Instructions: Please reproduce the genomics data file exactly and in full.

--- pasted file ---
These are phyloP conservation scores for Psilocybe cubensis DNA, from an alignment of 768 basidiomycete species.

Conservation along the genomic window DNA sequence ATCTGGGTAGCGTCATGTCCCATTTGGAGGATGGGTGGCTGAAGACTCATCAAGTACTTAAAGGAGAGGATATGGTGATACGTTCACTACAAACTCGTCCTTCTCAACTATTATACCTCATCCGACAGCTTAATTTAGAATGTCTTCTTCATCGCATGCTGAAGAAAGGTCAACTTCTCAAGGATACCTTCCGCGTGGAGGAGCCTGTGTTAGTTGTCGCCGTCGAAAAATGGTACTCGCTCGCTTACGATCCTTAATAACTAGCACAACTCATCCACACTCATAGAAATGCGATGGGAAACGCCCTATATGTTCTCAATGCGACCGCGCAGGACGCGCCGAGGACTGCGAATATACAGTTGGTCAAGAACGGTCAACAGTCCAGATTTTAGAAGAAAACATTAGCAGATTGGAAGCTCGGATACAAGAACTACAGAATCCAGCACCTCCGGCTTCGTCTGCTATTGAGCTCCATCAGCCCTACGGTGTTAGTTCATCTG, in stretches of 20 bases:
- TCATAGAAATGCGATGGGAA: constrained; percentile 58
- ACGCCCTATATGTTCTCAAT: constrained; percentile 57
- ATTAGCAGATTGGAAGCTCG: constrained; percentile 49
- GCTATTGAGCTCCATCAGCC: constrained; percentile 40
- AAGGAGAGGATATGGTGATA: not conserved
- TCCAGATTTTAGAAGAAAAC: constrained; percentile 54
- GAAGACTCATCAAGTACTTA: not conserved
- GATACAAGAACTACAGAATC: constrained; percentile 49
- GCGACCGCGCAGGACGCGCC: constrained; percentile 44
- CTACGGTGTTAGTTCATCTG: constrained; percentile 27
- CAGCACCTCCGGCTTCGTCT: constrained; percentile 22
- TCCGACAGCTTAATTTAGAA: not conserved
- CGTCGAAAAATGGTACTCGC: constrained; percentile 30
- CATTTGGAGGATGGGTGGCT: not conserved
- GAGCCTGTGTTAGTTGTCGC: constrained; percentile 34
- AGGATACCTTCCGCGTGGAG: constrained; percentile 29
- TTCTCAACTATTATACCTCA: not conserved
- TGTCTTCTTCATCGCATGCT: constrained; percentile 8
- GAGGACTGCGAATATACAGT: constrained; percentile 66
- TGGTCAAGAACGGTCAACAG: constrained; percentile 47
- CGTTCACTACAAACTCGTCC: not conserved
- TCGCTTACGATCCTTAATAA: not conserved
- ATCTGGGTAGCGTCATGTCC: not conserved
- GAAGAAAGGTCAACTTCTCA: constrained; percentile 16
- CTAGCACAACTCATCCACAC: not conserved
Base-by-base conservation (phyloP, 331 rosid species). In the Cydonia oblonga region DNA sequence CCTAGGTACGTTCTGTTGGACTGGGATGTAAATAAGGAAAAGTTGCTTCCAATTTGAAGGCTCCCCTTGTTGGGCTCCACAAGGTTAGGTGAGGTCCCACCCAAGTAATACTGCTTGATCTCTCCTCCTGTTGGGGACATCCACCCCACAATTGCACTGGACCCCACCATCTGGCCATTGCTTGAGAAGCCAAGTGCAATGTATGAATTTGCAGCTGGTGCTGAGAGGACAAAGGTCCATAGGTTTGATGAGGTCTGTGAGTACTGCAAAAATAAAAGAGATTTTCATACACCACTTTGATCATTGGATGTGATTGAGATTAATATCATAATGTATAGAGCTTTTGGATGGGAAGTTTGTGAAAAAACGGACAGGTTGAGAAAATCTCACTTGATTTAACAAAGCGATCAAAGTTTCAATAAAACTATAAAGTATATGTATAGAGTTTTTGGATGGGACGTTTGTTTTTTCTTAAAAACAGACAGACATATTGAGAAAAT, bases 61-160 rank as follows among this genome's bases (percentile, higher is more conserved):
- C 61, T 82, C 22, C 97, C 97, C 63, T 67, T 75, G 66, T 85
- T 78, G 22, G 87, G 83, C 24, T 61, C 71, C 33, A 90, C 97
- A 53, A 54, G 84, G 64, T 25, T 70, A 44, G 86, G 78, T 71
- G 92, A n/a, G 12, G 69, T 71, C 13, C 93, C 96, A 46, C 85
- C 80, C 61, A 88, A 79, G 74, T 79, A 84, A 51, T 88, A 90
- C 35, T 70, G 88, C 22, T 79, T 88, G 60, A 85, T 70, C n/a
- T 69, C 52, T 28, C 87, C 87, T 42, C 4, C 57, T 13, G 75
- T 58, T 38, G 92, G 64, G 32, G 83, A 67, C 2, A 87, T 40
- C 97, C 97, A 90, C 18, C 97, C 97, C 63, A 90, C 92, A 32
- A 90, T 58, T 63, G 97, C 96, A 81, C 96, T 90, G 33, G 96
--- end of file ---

These are phyloP conservation scores for Psilocybe cubensis DNA, from an alignment of 768 basidiomycete species.

Conservation along the genomic window DNA sequence ATCTGGGTAGCGTCATGTCCCATTTGGAGGATGGGTGGCTGAAGACTCATCAAGTACTTAAAGGAGAGGATATGGTGATACGTTCACTACAAACTCGTCCTTCTCAACTATTATACCTCATCCGACAGCTTAATTTAGAATGTCTTCTTCATCGCATGCTGAAGAAAGGTCAACTTCTCAAGGATACCTTCCGCGTGGAGGAGCCTGTGTTAGTTGTCGCCGTCGAAAAATGGTACTCGCTCGCTTACGATCCTTAATAACTAGCACAACTCATCCACACTCATAGAAATGCGATGGGAAACGCCCTATATGTTCTCAATGCGACCGCGCAGGACGCGCCGAGGACTGCGAATATACAGTTGGTCAAGAACGGTCAACAGTCCAGATTTTAGAAGAAAACATTAGCAGATTGGAAGCTCGGATACAAGAACTACAGAATCCAGCACCTCCGGCTTCGTCTGCTATTGAGCTCCATCAGCCCTACGGTGTTAGTTCATCTG, in stretches of 20 bases:
- TCATAGAAATGCGATGGGAA: constrained; percentile 58
- ACGCCCTATATGTTCTCAAT: constrained; percentile 57
- ATTAGCAGATTGGAAGCTCG: constrained; percentile 49
- GCTATTGAGCTCCATCAGCC: constrained; percentile 40
- AAGGAGAGGATATGGTGATA: not conserved
- TCCAGATTTTAGAAGAAAAC: constrained; percentile 54
- GAAGACTCATCAAGTACTTA: not conserved
- GATACAAGAACTACAGAATC: constrained; percentile 49
- GCGACCGCGCAGGACGCGCC: constrained; percentile 44
- CTACGGTGTTAGTTCATCTG: constrained; percentile 27
- CAGCACCTCCGGCTTCGTCT: constrained; percentile 22
- TCCGACAGCTTAATTTAGAA: not conserved
- CGTCGAAAAATGGTACTCGC: constrained; percentile 30
- CATTTGGAGGATGGGTGGCT: not conserved
- GAGCCTGTGTTAGTTGTCGC: constrained; percentile 34
- AGGATACCTTCCGCGTGGAG: constrained; percentile 29
- TTCTCAACTATTATACCTCA: not conserved
- TGTCTTCTTCATCGCATGCT: constrained; percentile 8
- GAGGACTGCGAATATACAGT: constrained; percentile 66
- TGGTCAAGAACGGTCAACAG: constrained; percentile 47
- CGTTCACTACAAACTCGTCC: not conserved
- TCGCTTACGATCCTTAATAA: not conserved
- ATCTGGGTAGCGTCATGTCC: not conserved
- GAAGAAAGGTCAACTTCTCA: constrained; percentile 16
- CTAGCACAACTCATCCACAC: not conserved
Base-by-base conservation (phyloP, 331 rosid species). In the Cydonia oblonga region DNA sequence CCTAGGTACGTTCTGTTGGACTGGGATGTAAATAAGGAAAAGTTGCTTCCAATTTGAAGGCTCCCCTTGTTGGGCTCCACAAGGTTAGGTGAGGTCCCACCCAAGTAATACTGCTTGATCTCTCCTCCTGTTGGGGACATCCACCCCACAATTGCACTGGACCCCACCATCTGGCCATTGCTTGAGAAGCCAAGTGCAATGTATGAATTTGCAGCTGGTGCTGAGAGGACAAAGGTCCATAGGTTTGATGAGGTCTGTGAGTACTGCAAAAATAAAAGAGATTTTCATACACCACTTTGATCATTGGATGTGATTGAGATTAATATCATAATGTATAGAGCTTTTGGATGGGAAGTTTGTGAAAAAACGGACAGGTTGAGAAAATCTCACTTGATTTAACAAAGCGATCAAAGTTTCAATAAAACTATAAAGTATATGTATAGAGTTTTTGGATGGGACGTTTGTTTTTTCTTAAAAACAGACAGACATATTGAGAAAAT, bases 61-160 rank as follows among this genome's bases (percentile, higher is more conserved):
- C 61, T 82, C 22, C 97, C 97, C 63, T 67, T 75, G 66, T 85
- T 78, G 22, G 87, G 83, C 24, T 61, C 71, C 33, A 90, C 97
- A 53, A 54, G 84, G 64, T 25, T 70, A 44, G 86, G 78, T 71
- G 92, A n/a, G 12, G 69, T 71, C 13, C 93, C 96, A 46, C 85
- C 80, C 61, A 88, A 79, G 74, T 79, A 84, A 51, T 88, A 90
- C 35, T 70, G 88, C 22, T 79, T 88, G 60, A 85, T 70, C n/a
- T 69, C 52, T 28, C 87, C 87, T 42, C 4, C 57, T 13, G 75
- T 58, T 38, G 92, G 64, G 32, G 83, A 67, C 2, A 87, T 40
- C 97, C 97, A 90, C 18, C 97, C 97, C 63, A 90, C 92, A 32
- A 90, T 58, T 63, G 97, C 96, A 81, C 96, T 90, G 33, G 96